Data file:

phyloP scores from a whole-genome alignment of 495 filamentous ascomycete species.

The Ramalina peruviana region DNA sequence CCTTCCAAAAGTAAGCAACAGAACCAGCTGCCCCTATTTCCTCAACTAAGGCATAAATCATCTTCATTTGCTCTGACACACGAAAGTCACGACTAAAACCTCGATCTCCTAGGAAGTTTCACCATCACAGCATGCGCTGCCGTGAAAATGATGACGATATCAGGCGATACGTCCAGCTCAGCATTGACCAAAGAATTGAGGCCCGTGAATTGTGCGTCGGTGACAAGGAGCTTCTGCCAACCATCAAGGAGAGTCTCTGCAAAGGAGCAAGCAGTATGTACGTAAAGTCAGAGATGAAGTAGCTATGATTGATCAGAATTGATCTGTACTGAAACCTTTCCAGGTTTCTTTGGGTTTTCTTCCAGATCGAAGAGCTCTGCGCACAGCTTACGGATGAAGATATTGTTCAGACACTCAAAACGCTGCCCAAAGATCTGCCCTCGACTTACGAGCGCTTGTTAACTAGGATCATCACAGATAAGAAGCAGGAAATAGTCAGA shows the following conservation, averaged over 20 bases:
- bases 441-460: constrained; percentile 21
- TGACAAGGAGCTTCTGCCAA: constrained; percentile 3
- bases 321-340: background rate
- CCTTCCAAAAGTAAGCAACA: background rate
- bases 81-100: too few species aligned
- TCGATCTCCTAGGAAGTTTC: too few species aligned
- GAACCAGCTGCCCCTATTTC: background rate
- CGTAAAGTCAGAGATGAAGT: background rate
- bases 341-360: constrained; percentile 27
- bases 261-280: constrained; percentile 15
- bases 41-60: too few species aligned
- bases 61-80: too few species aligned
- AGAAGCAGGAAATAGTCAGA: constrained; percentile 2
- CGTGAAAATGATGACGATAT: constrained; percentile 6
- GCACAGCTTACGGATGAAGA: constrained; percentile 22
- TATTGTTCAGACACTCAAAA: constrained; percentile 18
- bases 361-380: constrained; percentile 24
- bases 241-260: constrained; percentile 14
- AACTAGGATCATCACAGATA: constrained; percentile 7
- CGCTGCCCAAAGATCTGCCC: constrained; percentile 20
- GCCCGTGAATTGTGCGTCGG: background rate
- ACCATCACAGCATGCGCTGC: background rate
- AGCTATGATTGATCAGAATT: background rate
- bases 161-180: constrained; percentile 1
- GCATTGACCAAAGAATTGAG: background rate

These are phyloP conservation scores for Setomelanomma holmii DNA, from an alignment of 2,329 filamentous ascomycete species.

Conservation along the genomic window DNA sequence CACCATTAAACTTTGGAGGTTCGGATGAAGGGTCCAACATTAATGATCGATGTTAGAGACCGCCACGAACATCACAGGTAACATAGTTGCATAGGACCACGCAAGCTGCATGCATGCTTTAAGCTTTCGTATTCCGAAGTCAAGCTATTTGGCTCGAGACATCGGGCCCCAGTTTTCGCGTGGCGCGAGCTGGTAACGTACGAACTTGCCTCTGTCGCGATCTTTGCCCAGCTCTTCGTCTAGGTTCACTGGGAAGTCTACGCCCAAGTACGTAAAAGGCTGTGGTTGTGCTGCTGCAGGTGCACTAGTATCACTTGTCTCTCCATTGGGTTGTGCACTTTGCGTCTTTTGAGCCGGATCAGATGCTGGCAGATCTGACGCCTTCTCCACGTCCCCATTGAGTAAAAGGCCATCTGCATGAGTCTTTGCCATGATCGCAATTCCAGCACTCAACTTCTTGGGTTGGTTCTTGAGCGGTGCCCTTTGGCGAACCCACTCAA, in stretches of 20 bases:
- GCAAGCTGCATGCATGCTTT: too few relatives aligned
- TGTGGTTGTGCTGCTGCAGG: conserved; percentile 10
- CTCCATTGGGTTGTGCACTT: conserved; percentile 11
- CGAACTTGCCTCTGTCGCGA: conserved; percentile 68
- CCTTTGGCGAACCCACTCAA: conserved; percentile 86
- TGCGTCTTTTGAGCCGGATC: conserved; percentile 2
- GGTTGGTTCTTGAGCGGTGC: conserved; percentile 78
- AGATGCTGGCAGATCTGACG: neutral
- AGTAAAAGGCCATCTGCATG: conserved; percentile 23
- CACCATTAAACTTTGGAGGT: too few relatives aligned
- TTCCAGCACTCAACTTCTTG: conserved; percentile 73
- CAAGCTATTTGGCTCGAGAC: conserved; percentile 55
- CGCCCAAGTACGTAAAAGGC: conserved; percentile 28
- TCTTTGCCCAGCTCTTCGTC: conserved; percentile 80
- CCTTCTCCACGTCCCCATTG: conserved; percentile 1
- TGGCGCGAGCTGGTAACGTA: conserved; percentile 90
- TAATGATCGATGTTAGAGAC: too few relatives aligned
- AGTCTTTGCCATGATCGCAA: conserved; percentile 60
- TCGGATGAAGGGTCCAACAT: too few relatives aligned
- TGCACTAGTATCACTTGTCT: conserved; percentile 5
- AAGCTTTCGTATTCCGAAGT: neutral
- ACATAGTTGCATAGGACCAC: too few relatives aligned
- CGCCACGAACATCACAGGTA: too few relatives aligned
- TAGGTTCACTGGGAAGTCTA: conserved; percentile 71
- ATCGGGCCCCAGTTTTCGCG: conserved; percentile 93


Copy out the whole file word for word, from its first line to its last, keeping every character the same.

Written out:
phyloP scores from a whole-genome alignment of 495 filamentous ascomycete species.

The Ramalina peruviana region DNA sequence CCTTCCAAAAGTAAGCAACAGAACCAGCTGCCCCTATTTCCTCAACTAAGGCATAAATCATCTTCATTTGCTCTGACACACGAAAGTCACGACTAAAACCTCGATCTCCTAGGAAGTTTCACCATCACAGCATGCGCTGCCGTGAAAATGATGACGATATCAGGCGATACGTCCAGCTCAGCATTGACCAAAGAATTGAGGCCCGTGAATTGTGCGTCGGTGACAAGGAGCTTCTGCCAACCATCAAGGAGAGTCTCTGCAAAGGAGCAAGCAGTATGTACGTAAAGTCAGAGATGAAGTAGCTATGATTGATCAGAATTGATCTGTACTGAAACCTTTCCAGGTTTCTTTGGGTTTTCTTCCAGATCGAAGAGCTCTGCGCACAGCTTACGGATGAAGATATTGTTCAGACACTCAAAACGCTGCCCAAAGATCTGCCCTCGACTTACGAGCGCTTGTTAACTAGGATCATCACAGATAAGAAGCAGGAAATAGTCAGA shows the following conservation, averaged over 20 bases:
- bases 441-460: constrained; percentile 21
- TGACAAGGAGCTTCTGCCAA: constrained; percentile 3
- bases 321-340: background rate
- CCTTCCAAAAGTAAGCAACA: background rate
- bases 81-100: too few species aligned
- TCGATCTCCTAGGAAGTTTC: too few species aligned
- GAACCAGCTGCCCCTATTTC: background rate
- CGTAAAGTCAGAGATGAAGT: background rate
- bases 341-360: constrained; percentile 27
- bases 261-280: constrained; percentile 15
- bases 41-60: too few species aligned
- bases 61-80: too few species aligned
- AGAAGCAGGAAATAGTCAGA: constrained; percentile 2
- CGTGAAAATGATGACGATAT: constrained; percentile 6
- GCACAGCTTACGGATGAAGA: constrained; percentile 22
- TATTGTTCAGACACTCAAAA: constrained; percentile 18
- bases 361-380: constrained; percentile 24
- bases 241-260: constrained; percentile 14
- AACTAGGATCATCACAGATA: constrained; percentile 7
- CGCTGCCCAAAGATCTGCCC: constrained; percentile 20
- GCCCGTGAATTGTGCGTCGG: background rate
- ACCATCACAGCATGCGCTGC: background rate
- AGCTATGATTGATCAGAATT: background rate
- bases 161-180: constrained; percentile 1
- GCATTGACCAAAGAATTGAG: background rate

These are phyloP conservation scores for Setomelanomma holmii DNA, from an alignment of 2,329 filamentous ascomycete species.

Conservation along the genomic window DNA sequence CACCATTAAACTTTGGAGGTTCGGATGAAGGGTCCAACATTAATGATCGATGTTAGAGACCGCCACGAACATCACAGGTAACATAGTTGCATAGGACCACGCAAGCTGCATGCATGCTTTAAGCTTTCGTATTCCGAAGTCAAGCTATTTGGCTCGAGACATCGGGCCCCAGTTTTCGCGTGGCGCGAGCTGGTAACGTACGAACTTGCCTCTGTCGCGATCTTTGCCCAGCTCTTCGTCTAGGTTCACTGGGAAGTCTACGCCCAAGTACGTAAAAGGCTGTGGTTGTGCTGCTGCAGGTGCACTAGTATCACTTGTCTCTCCATTGGGTTGTGCACTTTGCGTCTTTTGAGCCGGATCAGATGCTGGCAGATCTGACGCCTTCTCCACGTCCCCATTGAGTAAAAGGCCATCTGCATGAGTCTTTGCCATGATCGCAATTCCAGCACTCAACTTCTTGGGTTGGTTCTTGAGCGGTGCCCTTTGGCGAACCCACTCAA, in stretches of 20 bases:
- GCAAGCTGCATGCATGCTTT: too few relatives aligned
- TGTGGTTGTGCTGCTGCAGG: conserved; percentile 10
- CTCCATTGGGTTGTGCACTT: conserved; percentile 11
- CGAACTTGCCTCTGTCGCGA: conserved; percentile 68
- CCTTTGGCGAACCCACTCAA: conserved; percentile 86
- TGCGTCTTTTGAGCCGGATC: conserved; percentile 2
- GGTTGGTTCTTGAGCGGTGC: conserved; percentile 78
- AGATGCTGGCAGATCTGACG: neutral
- AGTAAAAGGCCATCTGCATG: conserved; percentile 23
- CACCATTAAACTTTGGAGGT: too few relatives aligned
- TTCCAGCACTCAACTTCTTG: conserved; percentile 73
- CAAGCTATTTGGCTCGAGAC: conserved; percentile 55
- CGCCCAAGTACGTAAAAGGC: conserved; percentile 28
- TCTTTGCCCAGCTCTTCGTC: conserved; percentile 80
- CCTTCTCCACGTCCCCATTG: conserved; percentile 1
- TGGCGCGAGCTGGTAACGTA: conserved; percentile 90
- TAATGATCGATGTTAGAGAC: too few relatives aligned
- AGTCTTTGCCATGATCGCAA: conserved; percentile 60
- TCGGATGAAGGGTCCAACAT: too few relatives aligned
- TGCACTAGTATCACTTGTCT: conserved; percentile 5
- AAGCTTTCGTATTCCGAAGT: neutral
- ACATAGTTGCATAGGACCAC: too few relatives aligned
- CGCCACGAACATCACAGGTA: too few relatives aligned
- TAGGTTCACTGGGAAGTCTA: conserved; percentile 71
- ATCGGGCCCCAGTTTTCGCG: conserved; percentile 93